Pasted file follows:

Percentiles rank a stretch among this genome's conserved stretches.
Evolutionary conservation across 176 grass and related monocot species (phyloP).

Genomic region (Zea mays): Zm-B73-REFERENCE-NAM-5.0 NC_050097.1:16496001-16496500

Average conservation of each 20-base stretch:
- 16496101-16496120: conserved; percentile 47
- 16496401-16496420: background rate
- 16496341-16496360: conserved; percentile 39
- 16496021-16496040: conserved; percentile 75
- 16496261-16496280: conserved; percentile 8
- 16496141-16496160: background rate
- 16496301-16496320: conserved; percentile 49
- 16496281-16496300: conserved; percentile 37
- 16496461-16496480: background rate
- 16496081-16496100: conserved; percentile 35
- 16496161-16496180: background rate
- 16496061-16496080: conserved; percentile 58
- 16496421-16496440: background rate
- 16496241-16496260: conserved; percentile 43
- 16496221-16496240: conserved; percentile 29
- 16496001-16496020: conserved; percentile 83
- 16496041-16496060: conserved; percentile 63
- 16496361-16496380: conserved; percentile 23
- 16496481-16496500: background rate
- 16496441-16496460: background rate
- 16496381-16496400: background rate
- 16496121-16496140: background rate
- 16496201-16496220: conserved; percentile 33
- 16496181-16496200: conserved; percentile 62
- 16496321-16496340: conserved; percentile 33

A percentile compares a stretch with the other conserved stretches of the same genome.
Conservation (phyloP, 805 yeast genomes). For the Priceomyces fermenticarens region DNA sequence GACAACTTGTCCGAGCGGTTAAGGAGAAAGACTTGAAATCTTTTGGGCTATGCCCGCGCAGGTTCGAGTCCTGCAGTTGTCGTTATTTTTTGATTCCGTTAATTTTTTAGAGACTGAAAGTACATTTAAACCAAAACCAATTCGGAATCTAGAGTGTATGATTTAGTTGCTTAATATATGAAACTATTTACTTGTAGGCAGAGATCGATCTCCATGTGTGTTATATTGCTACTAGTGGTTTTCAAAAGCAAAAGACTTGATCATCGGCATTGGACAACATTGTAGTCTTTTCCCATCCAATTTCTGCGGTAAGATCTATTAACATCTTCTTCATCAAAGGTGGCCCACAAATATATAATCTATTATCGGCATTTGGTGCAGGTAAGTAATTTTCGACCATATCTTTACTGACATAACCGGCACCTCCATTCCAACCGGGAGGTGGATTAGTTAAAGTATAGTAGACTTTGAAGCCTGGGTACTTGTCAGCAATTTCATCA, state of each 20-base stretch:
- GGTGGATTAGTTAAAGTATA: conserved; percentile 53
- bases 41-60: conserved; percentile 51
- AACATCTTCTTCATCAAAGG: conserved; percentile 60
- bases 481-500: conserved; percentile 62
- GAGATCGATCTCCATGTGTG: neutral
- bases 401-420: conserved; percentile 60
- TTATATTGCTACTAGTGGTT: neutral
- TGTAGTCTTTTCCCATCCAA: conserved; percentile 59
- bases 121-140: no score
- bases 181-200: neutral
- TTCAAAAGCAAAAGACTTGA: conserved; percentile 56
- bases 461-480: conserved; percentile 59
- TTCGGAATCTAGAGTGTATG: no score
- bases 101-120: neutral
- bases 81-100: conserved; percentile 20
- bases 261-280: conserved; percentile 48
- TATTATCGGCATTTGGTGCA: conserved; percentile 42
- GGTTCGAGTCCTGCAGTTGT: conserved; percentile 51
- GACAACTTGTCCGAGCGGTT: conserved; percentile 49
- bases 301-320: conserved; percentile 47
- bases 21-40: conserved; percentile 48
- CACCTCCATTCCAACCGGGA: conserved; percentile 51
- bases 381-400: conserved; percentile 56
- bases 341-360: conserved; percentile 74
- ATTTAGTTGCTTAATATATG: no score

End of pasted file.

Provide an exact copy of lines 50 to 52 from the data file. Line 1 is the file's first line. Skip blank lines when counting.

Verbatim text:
- GACAACTTGTCCGAGCGGTT: conserved; percentile 49
- bases 301-320: conserved; percentile 47
- bases 21-40: conserved; percentile 48